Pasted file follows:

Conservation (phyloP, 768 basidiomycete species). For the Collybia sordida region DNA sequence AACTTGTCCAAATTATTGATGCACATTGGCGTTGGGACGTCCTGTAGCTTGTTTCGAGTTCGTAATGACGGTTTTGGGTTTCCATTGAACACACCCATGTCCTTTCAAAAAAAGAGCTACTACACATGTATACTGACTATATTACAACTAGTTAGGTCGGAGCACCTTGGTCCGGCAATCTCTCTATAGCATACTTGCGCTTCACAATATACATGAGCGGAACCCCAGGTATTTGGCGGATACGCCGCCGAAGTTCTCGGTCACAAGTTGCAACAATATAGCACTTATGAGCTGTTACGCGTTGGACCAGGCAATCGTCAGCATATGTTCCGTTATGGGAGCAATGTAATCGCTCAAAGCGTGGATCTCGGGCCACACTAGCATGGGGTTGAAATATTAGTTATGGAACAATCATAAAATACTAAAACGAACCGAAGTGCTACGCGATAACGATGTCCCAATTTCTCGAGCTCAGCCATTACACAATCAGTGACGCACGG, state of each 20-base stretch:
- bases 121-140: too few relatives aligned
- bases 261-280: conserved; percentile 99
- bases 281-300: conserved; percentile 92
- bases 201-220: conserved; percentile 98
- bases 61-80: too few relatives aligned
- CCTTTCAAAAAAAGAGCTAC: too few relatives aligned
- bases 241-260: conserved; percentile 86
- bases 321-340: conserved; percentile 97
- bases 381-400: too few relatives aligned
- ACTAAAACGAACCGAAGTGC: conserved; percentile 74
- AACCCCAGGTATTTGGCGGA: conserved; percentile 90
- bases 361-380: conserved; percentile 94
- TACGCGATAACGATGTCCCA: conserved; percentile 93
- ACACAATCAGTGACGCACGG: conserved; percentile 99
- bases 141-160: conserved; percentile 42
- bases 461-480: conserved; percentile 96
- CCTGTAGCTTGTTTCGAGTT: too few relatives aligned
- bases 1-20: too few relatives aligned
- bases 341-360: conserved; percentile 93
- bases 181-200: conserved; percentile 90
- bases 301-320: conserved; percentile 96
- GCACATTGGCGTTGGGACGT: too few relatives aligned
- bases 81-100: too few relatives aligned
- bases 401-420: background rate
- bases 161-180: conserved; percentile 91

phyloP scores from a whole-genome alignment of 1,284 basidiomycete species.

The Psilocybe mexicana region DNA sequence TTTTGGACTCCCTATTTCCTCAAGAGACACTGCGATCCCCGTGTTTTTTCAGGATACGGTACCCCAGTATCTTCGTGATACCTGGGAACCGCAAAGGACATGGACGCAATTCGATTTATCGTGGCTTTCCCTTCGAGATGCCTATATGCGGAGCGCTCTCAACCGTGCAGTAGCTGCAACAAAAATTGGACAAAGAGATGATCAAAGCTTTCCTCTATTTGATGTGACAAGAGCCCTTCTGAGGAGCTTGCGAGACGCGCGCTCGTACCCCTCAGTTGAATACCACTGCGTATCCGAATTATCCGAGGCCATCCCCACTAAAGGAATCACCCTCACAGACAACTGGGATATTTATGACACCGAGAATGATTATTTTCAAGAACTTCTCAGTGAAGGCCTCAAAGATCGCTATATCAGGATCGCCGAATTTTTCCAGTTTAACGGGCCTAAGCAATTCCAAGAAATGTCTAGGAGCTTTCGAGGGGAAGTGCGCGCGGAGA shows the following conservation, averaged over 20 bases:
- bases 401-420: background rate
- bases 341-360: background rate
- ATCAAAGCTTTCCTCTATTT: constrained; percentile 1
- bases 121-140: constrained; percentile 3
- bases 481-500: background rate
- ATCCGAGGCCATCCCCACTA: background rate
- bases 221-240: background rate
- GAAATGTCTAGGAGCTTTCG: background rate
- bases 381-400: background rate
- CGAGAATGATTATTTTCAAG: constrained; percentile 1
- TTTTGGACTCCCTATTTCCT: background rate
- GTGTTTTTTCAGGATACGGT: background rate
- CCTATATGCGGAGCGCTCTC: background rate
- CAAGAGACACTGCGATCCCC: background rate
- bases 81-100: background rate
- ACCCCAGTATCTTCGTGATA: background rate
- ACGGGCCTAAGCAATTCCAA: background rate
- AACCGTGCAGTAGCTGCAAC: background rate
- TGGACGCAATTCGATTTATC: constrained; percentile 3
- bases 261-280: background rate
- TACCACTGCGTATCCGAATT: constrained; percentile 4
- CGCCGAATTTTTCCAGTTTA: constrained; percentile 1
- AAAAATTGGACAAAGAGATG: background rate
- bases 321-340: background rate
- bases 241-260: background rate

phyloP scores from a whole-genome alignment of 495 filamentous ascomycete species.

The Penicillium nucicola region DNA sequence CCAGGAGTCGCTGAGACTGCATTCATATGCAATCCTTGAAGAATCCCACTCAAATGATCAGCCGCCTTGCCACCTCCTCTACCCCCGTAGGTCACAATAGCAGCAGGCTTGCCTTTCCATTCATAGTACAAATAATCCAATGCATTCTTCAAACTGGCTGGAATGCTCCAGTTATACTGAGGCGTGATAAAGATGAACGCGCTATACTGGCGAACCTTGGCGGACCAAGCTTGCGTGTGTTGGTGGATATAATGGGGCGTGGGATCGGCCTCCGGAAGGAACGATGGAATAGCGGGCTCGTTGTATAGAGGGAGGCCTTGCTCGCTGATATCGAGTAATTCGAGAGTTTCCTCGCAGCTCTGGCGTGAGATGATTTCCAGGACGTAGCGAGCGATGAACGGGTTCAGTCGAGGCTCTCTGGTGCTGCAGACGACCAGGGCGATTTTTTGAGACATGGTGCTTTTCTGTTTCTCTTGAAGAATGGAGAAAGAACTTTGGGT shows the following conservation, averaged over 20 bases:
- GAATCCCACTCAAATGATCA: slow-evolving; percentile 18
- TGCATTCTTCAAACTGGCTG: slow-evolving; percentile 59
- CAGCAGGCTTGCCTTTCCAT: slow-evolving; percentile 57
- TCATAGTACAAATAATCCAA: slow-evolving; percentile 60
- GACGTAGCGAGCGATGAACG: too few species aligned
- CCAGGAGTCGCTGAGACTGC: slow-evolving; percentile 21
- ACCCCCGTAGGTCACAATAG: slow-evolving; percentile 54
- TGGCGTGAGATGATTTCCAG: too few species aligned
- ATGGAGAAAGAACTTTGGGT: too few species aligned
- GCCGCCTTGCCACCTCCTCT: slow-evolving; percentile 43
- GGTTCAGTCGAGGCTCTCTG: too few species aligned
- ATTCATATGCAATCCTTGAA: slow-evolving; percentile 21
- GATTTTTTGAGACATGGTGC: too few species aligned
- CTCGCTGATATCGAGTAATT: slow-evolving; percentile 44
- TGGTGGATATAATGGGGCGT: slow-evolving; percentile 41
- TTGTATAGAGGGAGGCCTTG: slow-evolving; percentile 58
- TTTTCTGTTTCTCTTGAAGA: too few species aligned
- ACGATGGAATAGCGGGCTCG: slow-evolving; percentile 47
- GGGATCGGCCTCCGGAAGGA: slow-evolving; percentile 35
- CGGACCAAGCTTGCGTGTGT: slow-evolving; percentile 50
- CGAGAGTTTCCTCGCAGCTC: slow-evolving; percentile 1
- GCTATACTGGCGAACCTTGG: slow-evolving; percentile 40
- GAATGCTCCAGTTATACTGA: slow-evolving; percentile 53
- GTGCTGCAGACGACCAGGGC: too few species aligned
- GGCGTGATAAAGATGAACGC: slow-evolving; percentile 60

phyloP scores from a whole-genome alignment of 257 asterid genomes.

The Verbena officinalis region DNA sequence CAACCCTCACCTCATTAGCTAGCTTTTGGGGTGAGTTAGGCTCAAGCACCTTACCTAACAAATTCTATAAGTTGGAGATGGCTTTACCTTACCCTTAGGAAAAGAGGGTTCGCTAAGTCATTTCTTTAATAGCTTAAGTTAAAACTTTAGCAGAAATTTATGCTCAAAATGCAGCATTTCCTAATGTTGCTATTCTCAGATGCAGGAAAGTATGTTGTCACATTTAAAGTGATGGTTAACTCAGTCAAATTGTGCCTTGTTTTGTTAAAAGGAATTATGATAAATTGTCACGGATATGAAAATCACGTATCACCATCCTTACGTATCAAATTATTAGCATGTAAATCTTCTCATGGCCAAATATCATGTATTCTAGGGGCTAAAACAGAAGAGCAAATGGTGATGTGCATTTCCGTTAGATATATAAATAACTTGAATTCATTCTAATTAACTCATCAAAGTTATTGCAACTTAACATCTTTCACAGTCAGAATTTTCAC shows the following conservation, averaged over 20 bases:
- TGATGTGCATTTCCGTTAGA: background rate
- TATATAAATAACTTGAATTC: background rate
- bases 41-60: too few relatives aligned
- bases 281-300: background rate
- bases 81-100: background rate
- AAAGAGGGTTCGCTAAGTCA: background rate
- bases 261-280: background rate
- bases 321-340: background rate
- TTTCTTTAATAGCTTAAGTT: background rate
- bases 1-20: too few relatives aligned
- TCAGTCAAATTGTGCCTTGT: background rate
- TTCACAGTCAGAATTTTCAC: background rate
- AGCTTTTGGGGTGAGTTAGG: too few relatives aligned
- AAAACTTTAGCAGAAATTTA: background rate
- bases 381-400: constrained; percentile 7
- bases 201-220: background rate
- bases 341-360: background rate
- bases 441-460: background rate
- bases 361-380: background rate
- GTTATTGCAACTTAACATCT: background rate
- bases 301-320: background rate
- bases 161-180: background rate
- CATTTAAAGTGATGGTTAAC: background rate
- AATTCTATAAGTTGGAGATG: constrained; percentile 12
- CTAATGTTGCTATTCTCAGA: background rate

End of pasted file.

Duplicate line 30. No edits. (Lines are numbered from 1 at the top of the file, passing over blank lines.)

- bases 341-360: background rate